So all in all I can say, that the most important thing for me is not the search of endless transformability but more about the endless quest of reflecting oneself and defining one's own language.
How is playing live in front of an audience and in the studio connected? What do you achieve and draw from each experience personally? How do you see the relationship between improvisation and composition in this regard?
For me there is not a great difference between playing in the studio and playing live. There are more possibilities to edit in the studio if necessary but my goal is to make everything sound great right away, even when practising. Blowing into my saxophone is a sacred process for me. I don't want to waste any note. This means that I play much less than I did in previous years.
When playing in front of an audience the music is different. The band interacts with the audience and of course you try out more things, especially with smaller club gigs. My approach to playing is always the same.
Composition and improvisation are the same for me. They are two sides of the same coin. I believe the saying that improvisation is composition in real time and composition is improvisation in slow time is true. Whenever I play, I try to keep the overall structure in mind. The shape of the solo, of the song and of the concert. Structure and shape are the most essential part of composition to me. So these two thing really go hand in hand.
Could you take us through a day in your life, from a possible morning routine through to your work? Do you have a fixed schedule? How do music and other aspects of your life feed back into each other - do you separate them or instead try to make them blend seamlessly?
I get up in the morning and take care of my baby daughter first while my girlfriend is away studying Alexander Technique. Then I go into my practice room and play. I do some office work before my first student comes. After I am done teaching I play with my daughter. In the evening I have time for myself. Usually the time between 9pm and 2am is when I am able to work most efficiently. The good thing is that I don't need much sleep. Days are too short of course but I am able to keep up with my work. I am a workaholic and I have learnt that when I am on my own I don't have a stop mechanism. I have realised that when I conserve my strength I am more efficient in the long run. What can I say? My girlfriend and my daughter keep me in good shape!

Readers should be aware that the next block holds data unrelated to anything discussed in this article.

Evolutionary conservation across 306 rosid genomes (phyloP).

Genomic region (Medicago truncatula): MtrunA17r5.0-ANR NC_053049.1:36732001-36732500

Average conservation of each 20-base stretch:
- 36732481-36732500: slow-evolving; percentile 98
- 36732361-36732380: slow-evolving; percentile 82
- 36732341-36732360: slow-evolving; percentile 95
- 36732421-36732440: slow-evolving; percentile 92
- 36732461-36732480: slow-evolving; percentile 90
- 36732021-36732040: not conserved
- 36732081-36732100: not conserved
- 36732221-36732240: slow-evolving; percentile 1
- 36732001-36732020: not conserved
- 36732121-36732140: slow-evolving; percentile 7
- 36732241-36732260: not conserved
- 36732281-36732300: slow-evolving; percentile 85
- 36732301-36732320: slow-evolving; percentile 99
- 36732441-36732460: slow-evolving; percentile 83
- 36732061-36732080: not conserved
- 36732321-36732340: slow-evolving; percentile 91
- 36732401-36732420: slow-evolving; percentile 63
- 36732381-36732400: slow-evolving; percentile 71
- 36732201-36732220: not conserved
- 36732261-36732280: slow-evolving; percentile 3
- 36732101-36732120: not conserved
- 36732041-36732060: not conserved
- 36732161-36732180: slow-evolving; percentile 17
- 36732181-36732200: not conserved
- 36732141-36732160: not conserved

Music and life go hand in hand. The piano is in use a lot, my girlfriend is a singer. We sing a lot, play and listen to music. Music is like a room mate living with us.
Could you take me through the process of improvisation on the basis of one of your performances that's particularly dear to you, please? Where did the ideas come from, how were they transformed in your mind, what did you start with and how do you refine these beginnings into the finished work of art?
Since I have to individually detune each key of the keyboard when playing, they may not produce the expected notes. So the first step for guiding a pianist into improvisation is communicating certain chords and melodies which I find interesting and appealing on the microtonal scale. This initiates an improvisation which reveals new chords and sounds. But the centre of gravity remains within the borders of the scales and chords I have chosen. The way the other instruments deal with them and the overall shape of music and performance then inevitably leads to the finished work of art.